Retirement Home Trailer Park

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NUMBER OF PAGES

312

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ORIGINALLY PUBLISHED

February 2012

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“This book is a truly powerful undertaking … a masterful piece of work.” – Dead Canary Comics

Things to Do in a Retirement Home Trailer Park is a tour-de-force and eight years in the making, and a powerful, superbly-drawn and deeply moving portrait of a young man coming to terms with his dying father, and with his own life, as he takes care of the old man in his final months.

When Nye’s father phones to wish him a happy birthday, and reveals he has been ‘certified for hospice’, Nye slumps down on the nearest doorstep in shock. Unemployment means that he is free to move in to the trailer park where his father lives, and assume the role of chief carer. Their daily schedule of pill counting and medical checks unfolds into an extraordinary world where the protagonist is a minotaur, his father a rhinoceros, social workers are sea turtles and mobile homes move atop gigantic elephants. Curious neighbours and medical and social care workers – whether man or beast – become their friends, and the family comes together once more. And as the old man battles against emphysema, his shortness of breath becomes more evident until his speech bubbles, previously charged with pithy comment, are mostly filled with pauses.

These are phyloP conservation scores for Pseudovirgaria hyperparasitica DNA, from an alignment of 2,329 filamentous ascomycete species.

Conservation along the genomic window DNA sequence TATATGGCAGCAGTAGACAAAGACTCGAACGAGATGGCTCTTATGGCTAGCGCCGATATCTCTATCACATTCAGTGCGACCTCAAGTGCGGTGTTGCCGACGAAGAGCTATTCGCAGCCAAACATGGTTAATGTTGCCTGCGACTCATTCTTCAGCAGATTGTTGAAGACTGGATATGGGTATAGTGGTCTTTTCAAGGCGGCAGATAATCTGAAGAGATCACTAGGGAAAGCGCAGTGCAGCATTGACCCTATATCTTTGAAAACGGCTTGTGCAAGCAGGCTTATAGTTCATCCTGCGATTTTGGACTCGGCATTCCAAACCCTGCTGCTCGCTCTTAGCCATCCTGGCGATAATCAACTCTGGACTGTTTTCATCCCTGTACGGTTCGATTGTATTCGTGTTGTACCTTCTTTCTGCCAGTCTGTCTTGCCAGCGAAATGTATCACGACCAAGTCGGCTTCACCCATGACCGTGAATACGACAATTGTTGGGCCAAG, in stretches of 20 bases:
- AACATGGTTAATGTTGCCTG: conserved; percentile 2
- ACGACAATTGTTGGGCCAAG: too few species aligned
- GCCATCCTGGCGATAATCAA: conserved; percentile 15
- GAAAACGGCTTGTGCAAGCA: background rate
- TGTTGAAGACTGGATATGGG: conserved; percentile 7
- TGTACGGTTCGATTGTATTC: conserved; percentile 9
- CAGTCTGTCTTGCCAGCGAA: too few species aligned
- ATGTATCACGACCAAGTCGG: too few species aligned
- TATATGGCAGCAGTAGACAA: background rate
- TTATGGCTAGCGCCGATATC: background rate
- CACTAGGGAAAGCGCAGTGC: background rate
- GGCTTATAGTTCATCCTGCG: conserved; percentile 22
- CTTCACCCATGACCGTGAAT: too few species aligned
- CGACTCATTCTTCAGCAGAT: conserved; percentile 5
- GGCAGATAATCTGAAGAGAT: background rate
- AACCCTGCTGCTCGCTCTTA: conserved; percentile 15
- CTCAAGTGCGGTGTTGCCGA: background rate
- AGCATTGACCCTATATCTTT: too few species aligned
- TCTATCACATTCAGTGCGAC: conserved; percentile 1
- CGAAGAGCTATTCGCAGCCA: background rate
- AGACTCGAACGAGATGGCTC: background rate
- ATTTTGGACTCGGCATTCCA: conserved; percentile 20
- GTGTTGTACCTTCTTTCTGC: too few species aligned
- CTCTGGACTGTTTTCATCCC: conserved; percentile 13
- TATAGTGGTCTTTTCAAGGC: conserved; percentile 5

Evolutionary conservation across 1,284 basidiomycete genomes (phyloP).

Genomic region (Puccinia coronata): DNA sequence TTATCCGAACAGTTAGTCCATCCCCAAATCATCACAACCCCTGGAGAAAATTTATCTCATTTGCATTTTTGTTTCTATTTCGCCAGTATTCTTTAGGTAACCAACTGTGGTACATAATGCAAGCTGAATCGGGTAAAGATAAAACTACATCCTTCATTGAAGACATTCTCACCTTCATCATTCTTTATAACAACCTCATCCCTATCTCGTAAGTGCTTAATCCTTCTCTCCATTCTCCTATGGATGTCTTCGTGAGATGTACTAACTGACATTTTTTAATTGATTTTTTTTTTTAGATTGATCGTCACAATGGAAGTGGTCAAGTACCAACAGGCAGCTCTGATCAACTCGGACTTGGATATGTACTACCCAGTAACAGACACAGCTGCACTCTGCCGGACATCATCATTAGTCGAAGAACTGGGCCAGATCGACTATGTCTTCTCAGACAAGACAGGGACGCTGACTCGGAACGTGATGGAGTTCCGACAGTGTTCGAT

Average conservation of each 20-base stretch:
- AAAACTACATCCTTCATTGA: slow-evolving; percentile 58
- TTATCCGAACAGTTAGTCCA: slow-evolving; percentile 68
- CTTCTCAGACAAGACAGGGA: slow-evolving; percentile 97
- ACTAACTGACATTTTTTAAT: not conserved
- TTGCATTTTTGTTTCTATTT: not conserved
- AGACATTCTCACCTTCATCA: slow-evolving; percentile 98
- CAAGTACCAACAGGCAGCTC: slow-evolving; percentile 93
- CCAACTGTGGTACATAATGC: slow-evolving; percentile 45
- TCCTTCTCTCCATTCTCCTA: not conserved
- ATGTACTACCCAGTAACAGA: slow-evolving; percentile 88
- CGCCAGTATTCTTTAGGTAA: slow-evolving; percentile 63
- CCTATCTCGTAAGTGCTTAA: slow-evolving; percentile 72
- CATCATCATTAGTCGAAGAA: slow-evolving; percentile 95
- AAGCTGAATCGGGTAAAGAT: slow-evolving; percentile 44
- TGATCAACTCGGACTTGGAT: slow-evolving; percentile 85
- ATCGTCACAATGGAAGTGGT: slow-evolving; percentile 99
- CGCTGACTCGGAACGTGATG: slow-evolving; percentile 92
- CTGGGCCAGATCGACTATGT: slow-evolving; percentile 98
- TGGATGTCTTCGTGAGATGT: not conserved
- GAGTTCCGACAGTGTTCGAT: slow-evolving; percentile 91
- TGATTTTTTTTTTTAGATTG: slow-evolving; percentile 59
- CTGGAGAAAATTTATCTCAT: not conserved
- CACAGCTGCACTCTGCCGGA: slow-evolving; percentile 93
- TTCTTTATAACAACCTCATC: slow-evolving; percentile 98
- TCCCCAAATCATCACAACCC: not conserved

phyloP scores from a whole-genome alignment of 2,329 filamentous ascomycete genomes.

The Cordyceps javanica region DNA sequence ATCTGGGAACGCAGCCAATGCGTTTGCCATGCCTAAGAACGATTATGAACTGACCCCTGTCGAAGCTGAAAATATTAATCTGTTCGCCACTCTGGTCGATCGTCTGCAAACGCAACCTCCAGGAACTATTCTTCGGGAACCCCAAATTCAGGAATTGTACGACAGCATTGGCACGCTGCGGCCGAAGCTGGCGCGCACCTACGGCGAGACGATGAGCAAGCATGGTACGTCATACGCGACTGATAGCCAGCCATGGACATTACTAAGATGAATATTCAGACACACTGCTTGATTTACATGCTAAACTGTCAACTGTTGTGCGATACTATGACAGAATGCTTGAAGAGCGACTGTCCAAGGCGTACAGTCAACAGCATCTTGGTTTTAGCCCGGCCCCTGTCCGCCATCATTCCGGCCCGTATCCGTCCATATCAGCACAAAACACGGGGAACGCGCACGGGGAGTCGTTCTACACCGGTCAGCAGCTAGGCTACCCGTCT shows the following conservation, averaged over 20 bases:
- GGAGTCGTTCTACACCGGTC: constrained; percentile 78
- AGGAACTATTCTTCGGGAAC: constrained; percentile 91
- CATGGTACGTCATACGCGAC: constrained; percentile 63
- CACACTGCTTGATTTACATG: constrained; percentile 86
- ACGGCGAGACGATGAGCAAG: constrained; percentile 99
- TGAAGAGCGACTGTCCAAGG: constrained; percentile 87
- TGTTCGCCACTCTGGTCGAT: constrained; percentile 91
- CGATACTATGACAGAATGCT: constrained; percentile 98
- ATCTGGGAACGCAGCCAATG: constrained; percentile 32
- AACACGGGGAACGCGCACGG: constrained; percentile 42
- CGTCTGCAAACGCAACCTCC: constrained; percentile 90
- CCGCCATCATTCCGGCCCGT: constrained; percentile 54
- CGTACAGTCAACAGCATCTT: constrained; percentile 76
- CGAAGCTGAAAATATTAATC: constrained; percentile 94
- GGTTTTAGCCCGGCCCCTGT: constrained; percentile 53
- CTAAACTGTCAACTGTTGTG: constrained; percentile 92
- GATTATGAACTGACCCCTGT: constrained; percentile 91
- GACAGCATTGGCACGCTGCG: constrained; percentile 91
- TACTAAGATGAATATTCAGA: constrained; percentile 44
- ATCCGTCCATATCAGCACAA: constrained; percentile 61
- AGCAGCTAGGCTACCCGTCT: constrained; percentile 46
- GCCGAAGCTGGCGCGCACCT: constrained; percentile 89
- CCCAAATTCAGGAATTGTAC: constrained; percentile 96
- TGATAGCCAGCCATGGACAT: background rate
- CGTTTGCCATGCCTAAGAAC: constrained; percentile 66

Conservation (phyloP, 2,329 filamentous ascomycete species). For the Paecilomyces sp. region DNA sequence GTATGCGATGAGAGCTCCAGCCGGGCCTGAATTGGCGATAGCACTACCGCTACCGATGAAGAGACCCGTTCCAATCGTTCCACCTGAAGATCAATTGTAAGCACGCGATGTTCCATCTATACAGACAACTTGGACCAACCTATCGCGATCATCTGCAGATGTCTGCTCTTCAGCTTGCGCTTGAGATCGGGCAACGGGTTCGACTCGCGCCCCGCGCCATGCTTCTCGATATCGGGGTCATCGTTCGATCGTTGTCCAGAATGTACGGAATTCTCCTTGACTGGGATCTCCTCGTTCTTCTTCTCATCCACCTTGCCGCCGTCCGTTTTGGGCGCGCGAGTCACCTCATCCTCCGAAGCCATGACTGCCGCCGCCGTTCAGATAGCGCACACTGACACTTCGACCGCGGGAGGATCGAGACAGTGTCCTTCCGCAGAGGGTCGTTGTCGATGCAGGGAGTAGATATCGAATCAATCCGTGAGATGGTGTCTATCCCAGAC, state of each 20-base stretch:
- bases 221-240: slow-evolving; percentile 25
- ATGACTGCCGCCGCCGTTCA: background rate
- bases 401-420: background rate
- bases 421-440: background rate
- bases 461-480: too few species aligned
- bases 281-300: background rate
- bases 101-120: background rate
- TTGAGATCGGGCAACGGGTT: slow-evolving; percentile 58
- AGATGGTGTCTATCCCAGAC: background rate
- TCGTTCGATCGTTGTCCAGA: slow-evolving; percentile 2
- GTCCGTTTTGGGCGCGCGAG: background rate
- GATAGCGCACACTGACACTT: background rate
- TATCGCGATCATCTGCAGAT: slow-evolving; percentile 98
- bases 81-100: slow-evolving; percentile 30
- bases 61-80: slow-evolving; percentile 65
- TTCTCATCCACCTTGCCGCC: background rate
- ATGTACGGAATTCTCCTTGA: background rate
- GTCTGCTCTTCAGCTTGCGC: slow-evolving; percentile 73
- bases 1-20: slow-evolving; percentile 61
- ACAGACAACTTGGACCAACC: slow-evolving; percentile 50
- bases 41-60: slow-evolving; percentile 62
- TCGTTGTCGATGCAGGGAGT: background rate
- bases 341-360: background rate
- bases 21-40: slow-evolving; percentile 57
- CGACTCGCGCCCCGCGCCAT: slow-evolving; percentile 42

Aneurin Wright’s unforgettable début is a universal tale of love and loss told in a wholly original way.

“Honest, inventive and resonant, this is a confident and impressive debut; a remarkable breakout work that speaks to the reader on many different levels.” –
Broken Frontier

“Masterfully drawn and touchingly constructed.” –
Brighton Magazine

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REVIEWS

David Lloyd

•Creator of Kickback

“Inventive, extraordinary and memorable.”

Forbidden Planet

•Comics retailer

"An emotive, tender, well drawn, and above all else a very personal memoir, of a son’s chance to reconnect with his dying father in their final months together ... powerful, frank, honest and assured."

Paul Gravett

•Comics journalist and curator

“The inventive symbolism never overwhelms the emotional honesty grounding this compelling memoir, which also contributes to the burgeoning field of ‘graphic medicine’ by exploring in both frank and funny terms the complex impact of illness and death on a family.”